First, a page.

Up-and-coming author Catherine Doyle is 24 years old and from the West of Ireland, and her debut novel Vendetta is the first installment of the Blood for Blood trilogy. This YA thriller came out in late February, and it already has a lot of people talking and anxiously awaiting the next installment. When Catherine Doyle agreed to an interview, I couldn’t wait to ask her about her writing process, her bad boy lead, and her next book!
Short synopsis of Vendetta as found on Catherine Doyle’s website:
When it comes to revenge, love is a dangerous complication. With a fierce rivalry raging between two warring families, falling in love is the deadliest thing Sophie could do. An epic debut set outside modern-day Chicago.
When five brothers move into the abandoned mansion in her neighbourhood, Sophie Gracewell’s life changes forever. Irresistibly drawn to bad boy Nicoli, Sophie finds herself falling into a criminal underworld governed by powerful families. As the boys’ dark secrets begin to come to light, Sophie is confronted with stinging truths about her own family, too. She must choose between two warring dynasties — the one she was born into, and the one she is falling in love with. When she does, blood will spill and hearts will break.
The storyline of Vendetta is definitely intriguing, filled with romance, action, and mystery. What made you want to write this particular story in the first place?
I’ve always been interested in movies about the criminal underworld, and some of my all-time favorites are about the mafia: The Godfather, Goodfellas, The Departed, Casino. But I’m also a die-hard fan of everything Disney and epic romance in general. I wanted to marry the two ideas in a new way for a teenage audience. Then one night as I was trying to fall asleep, an image popped into my head. It was five boys doused in shadow, standing side-by-side in front of an old crumbling mansion. I was looking at them through the eyes of someone else — a girl, who was wondering who they were and where they had come from. They were the exact characters I needed, I realized, and they were ready to tell their story. I started writing Vendetta that night.
In regards to your character Nicoli, how do you balance his bad-boy tendencies with his sweet personality (does the good in him outweigh the bad)? Should Sophie be staying far away from him, or is he worthy of the love she feels for him?
Nicoli has goodness in him. He cares for Sophie. He is attracted to her outlook on life, her plucky attitude, and her quiet vulnerability. He can recognize the good in her, and naturally he wants to protect that. Those are the parts of Nic that are easy to warm to. However, he’s also a product of his environment. He was raised in a world where morality is black and white, and his ancestors, who were responsible for considerable violence, were always openly praised in his house. I don’t think he does bad things to intentionally hurt people or to be destructive to society. He truly believes his life choices are positive ones.
Nic doesn’t necessarily have the answers; he just has his own answers (the ones that help him sleep at night), and that’s one of the things Sophie has to reconcile as she realizes just how twisted his world really is.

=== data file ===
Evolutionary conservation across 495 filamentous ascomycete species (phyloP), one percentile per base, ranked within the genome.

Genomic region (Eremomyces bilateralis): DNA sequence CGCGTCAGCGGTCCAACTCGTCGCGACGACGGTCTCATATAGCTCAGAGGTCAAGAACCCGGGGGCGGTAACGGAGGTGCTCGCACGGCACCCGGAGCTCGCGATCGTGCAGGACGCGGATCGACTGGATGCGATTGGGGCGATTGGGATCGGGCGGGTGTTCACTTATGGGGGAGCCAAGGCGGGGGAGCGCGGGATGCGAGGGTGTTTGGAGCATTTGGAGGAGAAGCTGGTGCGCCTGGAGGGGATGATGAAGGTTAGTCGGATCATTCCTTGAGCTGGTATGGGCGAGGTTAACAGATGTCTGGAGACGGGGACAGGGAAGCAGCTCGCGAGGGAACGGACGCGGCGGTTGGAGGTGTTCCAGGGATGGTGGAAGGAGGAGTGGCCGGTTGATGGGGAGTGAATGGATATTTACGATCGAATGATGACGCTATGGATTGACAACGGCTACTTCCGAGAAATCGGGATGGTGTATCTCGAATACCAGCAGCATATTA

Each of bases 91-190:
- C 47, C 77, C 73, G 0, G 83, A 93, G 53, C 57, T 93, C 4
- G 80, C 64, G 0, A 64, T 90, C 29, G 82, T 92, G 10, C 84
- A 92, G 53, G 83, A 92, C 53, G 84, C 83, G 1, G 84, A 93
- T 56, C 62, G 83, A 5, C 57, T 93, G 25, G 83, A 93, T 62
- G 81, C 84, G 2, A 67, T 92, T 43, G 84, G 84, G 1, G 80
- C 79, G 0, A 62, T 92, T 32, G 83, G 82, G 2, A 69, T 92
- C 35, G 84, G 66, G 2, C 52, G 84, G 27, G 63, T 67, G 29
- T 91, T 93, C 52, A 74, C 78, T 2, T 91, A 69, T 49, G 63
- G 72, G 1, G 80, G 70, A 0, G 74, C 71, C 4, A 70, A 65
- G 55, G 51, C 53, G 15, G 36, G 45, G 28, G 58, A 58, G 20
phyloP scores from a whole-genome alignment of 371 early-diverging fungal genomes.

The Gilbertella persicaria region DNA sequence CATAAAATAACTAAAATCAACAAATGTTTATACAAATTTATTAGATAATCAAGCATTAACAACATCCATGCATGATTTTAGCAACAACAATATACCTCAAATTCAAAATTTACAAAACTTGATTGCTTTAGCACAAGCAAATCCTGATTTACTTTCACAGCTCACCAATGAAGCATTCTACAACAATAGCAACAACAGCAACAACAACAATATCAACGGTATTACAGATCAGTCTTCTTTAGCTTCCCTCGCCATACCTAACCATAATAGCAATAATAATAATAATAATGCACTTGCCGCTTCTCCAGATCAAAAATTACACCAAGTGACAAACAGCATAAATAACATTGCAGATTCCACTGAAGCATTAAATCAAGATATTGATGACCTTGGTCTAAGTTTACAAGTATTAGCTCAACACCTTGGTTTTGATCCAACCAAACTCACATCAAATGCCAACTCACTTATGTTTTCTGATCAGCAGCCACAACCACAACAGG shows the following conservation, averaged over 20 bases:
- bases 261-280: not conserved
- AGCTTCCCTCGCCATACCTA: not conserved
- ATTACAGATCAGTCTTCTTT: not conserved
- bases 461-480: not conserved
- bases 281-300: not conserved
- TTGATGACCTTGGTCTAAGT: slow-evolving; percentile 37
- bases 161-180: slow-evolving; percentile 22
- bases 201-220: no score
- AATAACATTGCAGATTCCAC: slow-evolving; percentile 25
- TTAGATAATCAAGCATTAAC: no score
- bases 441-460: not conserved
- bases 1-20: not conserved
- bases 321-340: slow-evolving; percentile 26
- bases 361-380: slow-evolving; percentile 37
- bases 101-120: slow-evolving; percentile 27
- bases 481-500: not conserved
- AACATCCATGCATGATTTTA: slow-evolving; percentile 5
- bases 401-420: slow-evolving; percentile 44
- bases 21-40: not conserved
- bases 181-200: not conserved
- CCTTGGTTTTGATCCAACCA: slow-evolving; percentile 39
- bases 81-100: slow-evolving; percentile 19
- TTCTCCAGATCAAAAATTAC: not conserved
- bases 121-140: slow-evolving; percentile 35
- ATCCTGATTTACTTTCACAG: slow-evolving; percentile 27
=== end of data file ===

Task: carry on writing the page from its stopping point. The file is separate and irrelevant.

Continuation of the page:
Should Sophie stay away from him? Oh, of course. But then what kind of story what that be?! 😉
Are you able to give us any information about the plot of the sequel?
Well, the boys will be back! There will be romance, danger, friendship, and humor, and the stakes will definitely be higher.
Some readers are predicting a possible love triangle between Sophie, Nic, and Luca. Is this a possibility we might see in the future?
At this point in the story, I’d say that anything is possible!
When writing a story, where do you generally start? Do you pick the characters first, the overall plot, or the story’s moral/theme, etc?
I’m quite a visual writer, so my stories usually begin with an image — a single snapshot of a scene — and then the rest emerges from that starting point. With Vendetta, the story began with that single, vivid image of five boys in front of a crumbling mansion. Sophie’s voice emerged quite soon after that.
Does your writing process change at all when writing a mystery and a thriller? For instance, do you have to plan out every detail of your story in advance, or do you just have a good idea of where it’s going?
I wish I was more of a plotter, but usually I have a good idea rather than a strict layout. Typically, new characters and plot points will emerge as I write, so I give myself enough leeway to fit them into the story as I go along.
Do you have a favorite quote about writing?
“Fill your paper with the breathings of your heart” – William Wordsworth.
Do you have any advice for young writers hoping to make a career out of it?
Read as much as you can, especially the genre that you are writing in! It’s so important to familiarize yourself with what’s out there. I firmly believe that every time you read a book, you become a tiny bit more attuned to your own writing. You’ll pick up better writing structure, plotting points, dialogue flow, world-building techniques, characterization tips. And best of all, you’ll be inspired and excited to delve into your own stories and take them to that next level.